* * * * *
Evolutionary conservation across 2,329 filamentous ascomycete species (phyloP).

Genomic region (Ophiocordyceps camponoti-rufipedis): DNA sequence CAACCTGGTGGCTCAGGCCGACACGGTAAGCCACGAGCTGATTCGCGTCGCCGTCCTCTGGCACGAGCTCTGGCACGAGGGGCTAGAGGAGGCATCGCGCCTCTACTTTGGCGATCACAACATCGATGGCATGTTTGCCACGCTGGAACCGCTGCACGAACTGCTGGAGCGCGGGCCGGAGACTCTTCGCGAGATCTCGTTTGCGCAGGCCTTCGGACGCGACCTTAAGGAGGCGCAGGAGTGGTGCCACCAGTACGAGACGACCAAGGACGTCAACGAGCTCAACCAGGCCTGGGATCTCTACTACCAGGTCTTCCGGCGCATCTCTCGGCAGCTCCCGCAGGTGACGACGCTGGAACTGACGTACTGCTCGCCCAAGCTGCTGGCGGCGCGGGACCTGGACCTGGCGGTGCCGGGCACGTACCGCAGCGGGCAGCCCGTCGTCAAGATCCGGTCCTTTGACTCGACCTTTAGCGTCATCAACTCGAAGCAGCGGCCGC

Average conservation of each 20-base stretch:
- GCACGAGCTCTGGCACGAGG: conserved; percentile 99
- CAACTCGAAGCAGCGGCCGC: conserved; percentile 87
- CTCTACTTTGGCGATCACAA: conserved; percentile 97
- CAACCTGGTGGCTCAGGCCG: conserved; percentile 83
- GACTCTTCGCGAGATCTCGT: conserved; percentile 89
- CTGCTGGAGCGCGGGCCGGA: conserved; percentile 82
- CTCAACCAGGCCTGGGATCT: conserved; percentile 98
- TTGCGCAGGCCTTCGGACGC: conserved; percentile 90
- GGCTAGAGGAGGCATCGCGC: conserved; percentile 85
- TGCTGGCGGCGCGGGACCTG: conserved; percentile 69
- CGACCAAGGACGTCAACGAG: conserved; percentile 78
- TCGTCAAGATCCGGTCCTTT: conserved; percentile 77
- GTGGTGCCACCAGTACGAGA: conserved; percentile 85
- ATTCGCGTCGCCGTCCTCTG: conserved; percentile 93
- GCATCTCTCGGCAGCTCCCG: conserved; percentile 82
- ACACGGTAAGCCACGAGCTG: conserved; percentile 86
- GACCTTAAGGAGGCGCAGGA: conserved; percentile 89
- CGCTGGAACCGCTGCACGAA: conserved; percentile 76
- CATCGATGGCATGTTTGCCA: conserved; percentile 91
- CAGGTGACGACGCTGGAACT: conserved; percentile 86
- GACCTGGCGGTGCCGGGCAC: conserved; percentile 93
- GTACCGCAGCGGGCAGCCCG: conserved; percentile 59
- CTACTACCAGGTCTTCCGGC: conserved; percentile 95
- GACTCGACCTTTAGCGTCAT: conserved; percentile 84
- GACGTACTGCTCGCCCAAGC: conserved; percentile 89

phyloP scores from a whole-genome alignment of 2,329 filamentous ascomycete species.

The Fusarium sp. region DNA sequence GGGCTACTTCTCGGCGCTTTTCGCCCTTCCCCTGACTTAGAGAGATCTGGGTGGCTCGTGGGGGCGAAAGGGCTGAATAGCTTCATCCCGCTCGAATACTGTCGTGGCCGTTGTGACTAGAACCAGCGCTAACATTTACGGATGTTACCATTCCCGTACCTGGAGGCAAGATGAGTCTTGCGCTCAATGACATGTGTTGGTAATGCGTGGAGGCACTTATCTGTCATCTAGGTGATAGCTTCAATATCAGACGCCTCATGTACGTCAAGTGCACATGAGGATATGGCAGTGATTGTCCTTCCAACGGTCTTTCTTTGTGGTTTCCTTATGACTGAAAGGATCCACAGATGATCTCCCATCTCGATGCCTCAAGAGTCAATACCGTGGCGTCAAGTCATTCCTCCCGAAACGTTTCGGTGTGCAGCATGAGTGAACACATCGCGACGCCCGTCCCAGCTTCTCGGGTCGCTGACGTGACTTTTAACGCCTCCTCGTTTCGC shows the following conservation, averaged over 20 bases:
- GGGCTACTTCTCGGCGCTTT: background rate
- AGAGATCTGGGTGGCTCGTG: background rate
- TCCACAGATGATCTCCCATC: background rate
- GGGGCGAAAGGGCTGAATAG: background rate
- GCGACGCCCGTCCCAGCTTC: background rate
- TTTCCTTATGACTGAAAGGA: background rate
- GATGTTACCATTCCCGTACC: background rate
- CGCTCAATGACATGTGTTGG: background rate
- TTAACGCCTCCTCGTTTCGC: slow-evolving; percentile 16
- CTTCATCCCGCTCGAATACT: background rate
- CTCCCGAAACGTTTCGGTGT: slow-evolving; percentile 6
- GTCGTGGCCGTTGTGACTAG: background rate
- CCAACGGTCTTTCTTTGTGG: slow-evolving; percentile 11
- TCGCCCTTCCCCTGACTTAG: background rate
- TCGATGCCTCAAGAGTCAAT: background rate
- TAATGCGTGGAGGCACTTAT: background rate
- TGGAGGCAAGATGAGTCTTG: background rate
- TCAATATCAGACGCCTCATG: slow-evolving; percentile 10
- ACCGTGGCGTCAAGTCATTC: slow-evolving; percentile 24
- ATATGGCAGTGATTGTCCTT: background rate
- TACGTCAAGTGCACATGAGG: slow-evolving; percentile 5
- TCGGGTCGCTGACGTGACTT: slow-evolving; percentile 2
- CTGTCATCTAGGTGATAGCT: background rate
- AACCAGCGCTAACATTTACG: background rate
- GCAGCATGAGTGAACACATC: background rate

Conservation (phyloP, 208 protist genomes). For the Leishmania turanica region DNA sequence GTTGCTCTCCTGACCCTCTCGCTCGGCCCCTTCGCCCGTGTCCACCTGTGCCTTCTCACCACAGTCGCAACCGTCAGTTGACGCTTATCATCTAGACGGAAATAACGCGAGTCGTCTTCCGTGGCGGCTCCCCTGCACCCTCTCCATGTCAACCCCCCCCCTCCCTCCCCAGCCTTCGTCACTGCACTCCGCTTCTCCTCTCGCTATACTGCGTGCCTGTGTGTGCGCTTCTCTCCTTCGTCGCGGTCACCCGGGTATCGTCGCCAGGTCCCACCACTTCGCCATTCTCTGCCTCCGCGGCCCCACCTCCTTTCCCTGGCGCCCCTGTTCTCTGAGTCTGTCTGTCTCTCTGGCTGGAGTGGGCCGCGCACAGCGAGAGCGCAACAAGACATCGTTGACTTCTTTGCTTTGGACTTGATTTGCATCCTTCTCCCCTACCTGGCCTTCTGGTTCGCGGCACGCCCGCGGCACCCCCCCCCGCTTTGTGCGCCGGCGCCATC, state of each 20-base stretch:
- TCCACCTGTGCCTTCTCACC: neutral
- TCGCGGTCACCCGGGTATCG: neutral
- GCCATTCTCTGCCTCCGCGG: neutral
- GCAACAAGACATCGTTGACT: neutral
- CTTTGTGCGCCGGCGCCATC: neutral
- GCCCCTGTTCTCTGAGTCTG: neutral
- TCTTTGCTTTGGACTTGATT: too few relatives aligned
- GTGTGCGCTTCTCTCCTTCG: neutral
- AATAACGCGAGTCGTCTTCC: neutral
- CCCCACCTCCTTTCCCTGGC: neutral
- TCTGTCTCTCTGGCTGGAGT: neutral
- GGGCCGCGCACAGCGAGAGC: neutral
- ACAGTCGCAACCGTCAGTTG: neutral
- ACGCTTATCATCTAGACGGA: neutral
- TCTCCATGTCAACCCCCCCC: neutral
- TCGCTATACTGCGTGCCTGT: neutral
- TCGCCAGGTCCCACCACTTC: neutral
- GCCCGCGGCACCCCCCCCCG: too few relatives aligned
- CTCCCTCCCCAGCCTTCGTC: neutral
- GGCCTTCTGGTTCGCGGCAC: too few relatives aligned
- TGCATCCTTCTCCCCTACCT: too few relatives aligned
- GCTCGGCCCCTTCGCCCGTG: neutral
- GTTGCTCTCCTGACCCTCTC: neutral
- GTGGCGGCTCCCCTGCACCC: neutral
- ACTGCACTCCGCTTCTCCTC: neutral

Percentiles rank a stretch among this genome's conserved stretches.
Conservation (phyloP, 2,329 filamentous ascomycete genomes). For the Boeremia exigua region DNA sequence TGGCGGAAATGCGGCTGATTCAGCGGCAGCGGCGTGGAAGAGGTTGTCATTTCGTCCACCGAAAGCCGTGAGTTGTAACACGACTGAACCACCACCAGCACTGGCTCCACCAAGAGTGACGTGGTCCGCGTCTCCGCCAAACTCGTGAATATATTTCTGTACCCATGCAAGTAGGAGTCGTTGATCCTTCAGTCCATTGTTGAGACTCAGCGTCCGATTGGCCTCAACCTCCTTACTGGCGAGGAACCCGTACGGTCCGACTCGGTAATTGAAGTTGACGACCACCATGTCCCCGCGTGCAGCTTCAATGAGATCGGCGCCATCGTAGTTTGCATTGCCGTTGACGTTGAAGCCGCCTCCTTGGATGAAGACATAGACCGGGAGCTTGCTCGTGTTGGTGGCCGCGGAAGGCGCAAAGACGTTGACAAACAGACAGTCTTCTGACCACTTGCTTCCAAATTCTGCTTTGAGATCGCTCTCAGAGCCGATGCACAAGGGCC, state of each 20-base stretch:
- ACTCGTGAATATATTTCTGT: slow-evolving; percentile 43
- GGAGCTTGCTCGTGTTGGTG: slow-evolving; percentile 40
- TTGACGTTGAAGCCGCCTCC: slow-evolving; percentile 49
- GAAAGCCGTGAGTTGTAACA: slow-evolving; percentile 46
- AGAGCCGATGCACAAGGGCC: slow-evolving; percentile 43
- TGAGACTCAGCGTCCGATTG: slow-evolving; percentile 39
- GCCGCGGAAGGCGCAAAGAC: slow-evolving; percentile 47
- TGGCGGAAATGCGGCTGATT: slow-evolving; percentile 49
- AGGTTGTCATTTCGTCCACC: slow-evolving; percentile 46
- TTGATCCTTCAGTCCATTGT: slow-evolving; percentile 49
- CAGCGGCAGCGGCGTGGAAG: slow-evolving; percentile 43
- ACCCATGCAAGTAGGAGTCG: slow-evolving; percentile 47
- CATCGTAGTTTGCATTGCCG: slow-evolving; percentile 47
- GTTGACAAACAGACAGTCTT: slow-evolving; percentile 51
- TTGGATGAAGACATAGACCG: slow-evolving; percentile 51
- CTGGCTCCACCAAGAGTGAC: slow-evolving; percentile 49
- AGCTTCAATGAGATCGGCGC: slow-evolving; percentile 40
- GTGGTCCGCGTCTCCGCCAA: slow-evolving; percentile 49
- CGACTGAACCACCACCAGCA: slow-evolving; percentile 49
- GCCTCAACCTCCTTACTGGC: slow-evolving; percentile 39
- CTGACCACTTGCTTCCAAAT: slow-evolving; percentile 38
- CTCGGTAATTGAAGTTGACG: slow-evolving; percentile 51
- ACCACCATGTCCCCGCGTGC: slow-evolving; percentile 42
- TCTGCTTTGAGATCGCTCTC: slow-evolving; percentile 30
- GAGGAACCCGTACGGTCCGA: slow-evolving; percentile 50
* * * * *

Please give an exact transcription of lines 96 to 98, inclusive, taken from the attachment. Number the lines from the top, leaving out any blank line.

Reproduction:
- CATCGTAGTTTGCATTGCCG: slow-evolving; percentile 47
- GTTGACAAACAGACAGTCTT: slow-evolving; percentile 51
- TTGGATGAAGACATAGACCG: slow-evolving; percentile 51